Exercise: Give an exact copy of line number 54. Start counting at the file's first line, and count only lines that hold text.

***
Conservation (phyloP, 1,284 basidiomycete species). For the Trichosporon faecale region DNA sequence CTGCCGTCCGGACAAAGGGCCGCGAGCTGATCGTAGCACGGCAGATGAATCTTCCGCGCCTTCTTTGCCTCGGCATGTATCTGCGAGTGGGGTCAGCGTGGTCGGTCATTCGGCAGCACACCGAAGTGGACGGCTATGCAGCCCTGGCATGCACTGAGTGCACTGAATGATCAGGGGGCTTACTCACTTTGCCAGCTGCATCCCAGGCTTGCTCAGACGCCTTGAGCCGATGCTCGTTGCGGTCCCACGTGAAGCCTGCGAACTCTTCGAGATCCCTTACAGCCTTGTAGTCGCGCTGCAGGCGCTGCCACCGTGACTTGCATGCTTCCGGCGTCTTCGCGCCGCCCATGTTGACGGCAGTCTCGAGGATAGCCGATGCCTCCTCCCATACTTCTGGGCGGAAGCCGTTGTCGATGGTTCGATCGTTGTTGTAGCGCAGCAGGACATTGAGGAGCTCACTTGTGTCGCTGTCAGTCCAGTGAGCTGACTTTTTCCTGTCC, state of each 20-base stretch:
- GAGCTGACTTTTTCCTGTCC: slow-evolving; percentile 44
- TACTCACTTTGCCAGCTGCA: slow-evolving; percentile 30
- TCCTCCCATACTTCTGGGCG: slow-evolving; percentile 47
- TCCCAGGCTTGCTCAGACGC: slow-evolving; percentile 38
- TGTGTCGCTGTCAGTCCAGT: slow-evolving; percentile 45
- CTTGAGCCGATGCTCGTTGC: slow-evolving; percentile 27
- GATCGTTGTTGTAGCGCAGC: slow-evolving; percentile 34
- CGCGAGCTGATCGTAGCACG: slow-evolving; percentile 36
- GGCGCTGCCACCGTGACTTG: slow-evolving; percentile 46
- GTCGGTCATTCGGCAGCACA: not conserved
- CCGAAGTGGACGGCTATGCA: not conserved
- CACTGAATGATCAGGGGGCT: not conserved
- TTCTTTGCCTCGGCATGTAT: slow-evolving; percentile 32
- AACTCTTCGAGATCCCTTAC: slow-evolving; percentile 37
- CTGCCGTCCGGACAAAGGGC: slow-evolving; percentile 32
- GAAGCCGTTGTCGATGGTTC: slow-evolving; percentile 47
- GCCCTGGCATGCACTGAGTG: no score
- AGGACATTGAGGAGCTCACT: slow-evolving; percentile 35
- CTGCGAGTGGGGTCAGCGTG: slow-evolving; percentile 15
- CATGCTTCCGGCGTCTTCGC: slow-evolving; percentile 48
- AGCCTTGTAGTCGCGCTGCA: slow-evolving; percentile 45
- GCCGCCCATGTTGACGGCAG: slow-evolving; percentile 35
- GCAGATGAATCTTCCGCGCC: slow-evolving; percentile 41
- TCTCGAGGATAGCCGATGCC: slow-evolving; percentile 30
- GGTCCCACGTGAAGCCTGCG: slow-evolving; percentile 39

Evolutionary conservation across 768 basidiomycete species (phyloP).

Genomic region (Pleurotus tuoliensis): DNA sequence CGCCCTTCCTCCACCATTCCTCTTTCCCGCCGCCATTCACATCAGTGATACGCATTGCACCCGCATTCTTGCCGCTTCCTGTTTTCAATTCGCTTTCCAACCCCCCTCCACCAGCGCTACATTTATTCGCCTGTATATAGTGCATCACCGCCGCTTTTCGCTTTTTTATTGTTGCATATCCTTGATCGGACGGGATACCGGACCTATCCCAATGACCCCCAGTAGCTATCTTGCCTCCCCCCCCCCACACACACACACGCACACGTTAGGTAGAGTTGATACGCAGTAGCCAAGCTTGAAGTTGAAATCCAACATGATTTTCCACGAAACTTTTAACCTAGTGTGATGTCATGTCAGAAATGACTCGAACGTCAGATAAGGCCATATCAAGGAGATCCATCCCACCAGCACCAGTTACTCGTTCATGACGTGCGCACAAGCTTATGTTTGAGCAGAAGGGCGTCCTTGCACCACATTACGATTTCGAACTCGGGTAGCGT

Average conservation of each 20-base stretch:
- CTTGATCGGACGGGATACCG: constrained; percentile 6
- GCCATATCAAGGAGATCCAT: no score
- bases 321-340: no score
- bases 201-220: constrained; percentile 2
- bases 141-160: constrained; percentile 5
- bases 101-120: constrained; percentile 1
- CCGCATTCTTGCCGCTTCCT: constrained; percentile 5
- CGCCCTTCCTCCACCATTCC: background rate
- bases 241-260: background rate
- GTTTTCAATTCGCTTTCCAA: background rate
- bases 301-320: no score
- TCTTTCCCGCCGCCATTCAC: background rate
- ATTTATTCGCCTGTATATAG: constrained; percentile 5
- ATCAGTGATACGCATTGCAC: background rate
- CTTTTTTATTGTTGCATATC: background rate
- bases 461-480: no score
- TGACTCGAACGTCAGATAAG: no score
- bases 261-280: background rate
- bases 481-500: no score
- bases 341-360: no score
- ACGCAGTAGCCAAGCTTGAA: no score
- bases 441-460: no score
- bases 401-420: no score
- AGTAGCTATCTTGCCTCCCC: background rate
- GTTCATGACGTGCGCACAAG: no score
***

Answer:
- GTTCATGACGTGCGCACAAG: no score